Self Management and Telehealth: Lessons Learnt from the Evaluation of a Dorset Telehealth Program


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Abstract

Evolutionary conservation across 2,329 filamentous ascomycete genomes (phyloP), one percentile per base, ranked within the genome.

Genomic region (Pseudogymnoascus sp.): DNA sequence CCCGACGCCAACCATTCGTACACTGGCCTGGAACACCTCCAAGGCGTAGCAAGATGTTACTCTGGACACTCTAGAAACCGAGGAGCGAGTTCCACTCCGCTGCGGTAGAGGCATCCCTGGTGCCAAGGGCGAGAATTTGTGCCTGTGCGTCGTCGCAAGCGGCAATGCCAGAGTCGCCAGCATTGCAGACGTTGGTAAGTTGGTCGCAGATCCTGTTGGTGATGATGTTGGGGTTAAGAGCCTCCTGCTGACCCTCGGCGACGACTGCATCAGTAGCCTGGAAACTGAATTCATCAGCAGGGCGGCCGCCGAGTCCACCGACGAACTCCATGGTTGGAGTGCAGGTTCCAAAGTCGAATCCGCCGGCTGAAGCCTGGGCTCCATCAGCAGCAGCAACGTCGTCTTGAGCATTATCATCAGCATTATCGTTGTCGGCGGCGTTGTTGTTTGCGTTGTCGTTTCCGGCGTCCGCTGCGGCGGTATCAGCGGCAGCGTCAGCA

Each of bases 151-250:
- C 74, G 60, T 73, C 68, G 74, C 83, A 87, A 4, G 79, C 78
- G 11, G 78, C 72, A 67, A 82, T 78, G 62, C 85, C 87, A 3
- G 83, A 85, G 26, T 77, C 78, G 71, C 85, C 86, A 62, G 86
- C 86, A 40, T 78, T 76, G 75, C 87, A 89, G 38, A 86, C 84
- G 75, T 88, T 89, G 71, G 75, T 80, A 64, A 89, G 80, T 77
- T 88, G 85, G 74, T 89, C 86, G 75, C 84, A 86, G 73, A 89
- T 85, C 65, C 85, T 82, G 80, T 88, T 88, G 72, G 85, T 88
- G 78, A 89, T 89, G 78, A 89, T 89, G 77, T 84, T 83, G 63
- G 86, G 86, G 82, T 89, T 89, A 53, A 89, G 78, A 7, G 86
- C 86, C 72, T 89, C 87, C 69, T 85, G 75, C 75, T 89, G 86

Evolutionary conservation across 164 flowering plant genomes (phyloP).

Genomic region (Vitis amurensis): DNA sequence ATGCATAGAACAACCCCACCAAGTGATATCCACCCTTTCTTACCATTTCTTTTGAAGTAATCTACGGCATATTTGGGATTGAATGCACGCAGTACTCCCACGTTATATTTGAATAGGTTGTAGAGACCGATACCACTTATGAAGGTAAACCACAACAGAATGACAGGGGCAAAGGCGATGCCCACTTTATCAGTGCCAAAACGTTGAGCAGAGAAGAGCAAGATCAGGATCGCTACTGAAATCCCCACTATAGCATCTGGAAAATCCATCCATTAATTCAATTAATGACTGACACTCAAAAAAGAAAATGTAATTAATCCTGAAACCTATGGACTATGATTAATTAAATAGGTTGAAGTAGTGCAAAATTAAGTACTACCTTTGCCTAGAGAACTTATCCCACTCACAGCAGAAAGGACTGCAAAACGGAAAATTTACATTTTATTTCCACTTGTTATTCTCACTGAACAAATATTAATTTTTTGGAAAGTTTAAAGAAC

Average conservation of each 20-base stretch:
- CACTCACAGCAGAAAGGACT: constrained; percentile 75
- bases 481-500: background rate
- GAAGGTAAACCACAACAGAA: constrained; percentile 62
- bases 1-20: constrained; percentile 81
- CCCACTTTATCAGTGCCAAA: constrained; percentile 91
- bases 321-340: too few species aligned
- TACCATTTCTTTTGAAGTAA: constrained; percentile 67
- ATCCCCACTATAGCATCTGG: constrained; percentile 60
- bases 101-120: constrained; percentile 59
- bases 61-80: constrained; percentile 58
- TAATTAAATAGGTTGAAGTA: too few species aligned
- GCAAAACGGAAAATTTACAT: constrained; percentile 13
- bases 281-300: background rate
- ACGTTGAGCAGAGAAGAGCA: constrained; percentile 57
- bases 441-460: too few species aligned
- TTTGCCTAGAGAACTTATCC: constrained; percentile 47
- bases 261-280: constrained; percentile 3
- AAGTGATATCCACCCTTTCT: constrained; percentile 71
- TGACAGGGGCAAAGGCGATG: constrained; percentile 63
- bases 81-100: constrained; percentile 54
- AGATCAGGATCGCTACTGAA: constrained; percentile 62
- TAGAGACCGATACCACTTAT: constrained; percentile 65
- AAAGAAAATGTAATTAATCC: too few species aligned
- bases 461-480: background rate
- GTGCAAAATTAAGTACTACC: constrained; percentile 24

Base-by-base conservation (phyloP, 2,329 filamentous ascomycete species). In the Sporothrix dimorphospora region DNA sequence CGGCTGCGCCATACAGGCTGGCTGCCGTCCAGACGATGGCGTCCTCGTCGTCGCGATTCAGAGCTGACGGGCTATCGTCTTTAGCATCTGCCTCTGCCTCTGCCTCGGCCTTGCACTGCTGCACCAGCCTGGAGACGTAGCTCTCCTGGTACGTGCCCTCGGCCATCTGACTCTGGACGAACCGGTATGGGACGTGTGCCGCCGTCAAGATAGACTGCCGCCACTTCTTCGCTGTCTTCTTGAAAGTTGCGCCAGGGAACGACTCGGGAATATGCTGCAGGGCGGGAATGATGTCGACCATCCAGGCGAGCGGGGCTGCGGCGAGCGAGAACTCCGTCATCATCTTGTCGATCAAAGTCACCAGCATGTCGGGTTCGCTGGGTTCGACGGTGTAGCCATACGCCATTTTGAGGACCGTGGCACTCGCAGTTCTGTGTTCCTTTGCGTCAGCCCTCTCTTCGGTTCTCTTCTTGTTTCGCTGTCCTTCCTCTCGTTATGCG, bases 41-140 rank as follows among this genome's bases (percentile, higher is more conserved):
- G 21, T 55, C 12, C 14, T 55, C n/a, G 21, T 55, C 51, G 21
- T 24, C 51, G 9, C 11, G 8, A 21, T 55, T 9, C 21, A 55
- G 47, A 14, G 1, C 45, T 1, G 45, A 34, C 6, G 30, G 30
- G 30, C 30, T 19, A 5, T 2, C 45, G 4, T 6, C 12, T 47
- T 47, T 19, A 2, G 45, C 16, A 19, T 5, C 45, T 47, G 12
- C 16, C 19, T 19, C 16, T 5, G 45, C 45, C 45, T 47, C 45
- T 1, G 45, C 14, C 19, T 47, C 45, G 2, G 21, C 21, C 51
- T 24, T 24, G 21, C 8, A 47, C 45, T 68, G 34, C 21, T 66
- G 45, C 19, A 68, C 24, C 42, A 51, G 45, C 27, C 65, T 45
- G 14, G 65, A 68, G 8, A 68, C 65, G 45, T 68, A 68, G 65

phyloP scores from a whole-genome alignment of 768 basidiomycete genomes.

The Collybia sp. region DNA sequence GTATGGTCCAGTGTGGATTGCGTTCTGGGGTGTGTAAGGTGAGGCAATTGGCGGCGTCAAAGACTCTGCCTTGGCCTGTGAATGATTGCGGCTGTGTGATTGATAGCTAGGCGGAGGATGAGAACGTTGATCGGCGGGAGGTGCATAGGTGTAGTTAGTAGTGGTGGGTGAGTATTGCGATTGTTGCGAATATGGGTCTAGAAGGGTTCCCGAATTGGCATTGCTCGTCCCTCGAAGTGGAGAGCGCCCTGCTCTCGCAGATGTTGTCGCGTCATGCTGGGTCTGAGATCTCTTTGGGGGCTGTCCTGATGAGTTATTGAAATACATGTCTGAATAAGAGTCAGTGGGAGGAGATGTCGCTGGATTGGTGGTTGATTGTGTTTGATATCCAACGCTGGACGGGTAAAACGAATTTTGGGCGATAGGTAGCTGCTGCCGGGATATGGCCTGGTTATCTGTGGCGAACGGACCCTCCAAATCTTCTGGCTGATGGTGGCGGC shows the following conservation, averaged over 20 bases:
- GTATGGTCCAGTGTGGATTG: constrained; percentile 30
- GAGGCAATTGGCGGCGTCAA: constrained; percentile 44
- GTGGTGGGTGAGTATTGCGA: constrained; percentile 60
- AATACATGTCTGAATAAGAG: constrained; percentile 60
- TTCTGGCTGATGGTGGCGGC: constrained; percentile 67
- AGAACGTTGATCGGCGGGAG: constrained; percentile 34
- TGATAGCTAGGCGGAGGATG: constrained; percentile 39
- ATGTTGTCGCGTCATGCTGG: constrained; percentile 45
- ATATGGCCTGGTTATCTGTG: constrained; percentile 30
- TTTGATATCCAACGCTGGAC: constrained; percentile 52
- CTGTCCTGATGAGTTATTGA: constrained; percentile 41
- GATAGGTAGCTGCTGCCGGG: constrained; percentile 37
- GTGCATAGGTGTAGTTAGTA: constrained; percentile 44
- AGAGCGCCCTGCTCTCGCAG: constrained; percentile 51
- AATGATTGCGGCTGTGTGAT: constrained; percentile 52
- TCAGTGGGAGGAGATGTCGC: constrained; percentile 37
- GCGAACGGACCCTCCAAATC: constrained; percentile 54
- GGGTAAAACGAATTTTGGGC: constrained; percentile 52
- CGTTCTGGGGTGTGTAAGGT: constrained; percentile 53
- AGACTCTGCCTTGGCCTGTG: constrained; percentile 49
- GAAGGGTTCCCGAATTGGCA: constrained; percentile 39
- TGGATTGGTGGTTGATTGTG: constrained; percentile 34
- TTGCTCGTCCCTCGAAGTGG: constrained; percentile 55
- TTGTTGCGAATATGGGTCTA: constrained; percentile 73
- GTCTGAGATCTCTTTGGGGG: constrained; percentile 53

BackgroundTelehealth is one of the ways in which the UK health service is seeking to improve the care of people living with a long-term condition. One of the aims of its “3 million lives” program is to achieve more effective self care. A lot of the research into telehealth has focused on cost effectiveness, effective working practices, and barriers to adoption. Patient experience is frequently discussed in terms of the reassurance experienced from the support offered through telehealth systems.ObjectiveThis study reports the qualitative findings of an evaluation of a local telehealth program introduced by the Dorset Clinical Commissioning Group for patients with chronic obstructive pulmonary disease or chronic heart failure.MethodsTwenty-nine patients participated in telephone interviews, held at the start of their telehealth experience and after they had been using the system for 3 months. Interviewees included people who had graduated from the telehealth system or had asked to come off it. Healthcare professionals, mainly nurses, involved in the management of patients using the system were also interviewed.ResultsThe evaluation found that patients were using the telehealth equipment, often beyond the parameters of the formal telehealth scheme, to develop effective self-management techniques.ConclusionThese results have implications for policy makers, as removing the equipment when patients graduate as being self managing may mean removing the very tools that make that self management possible.

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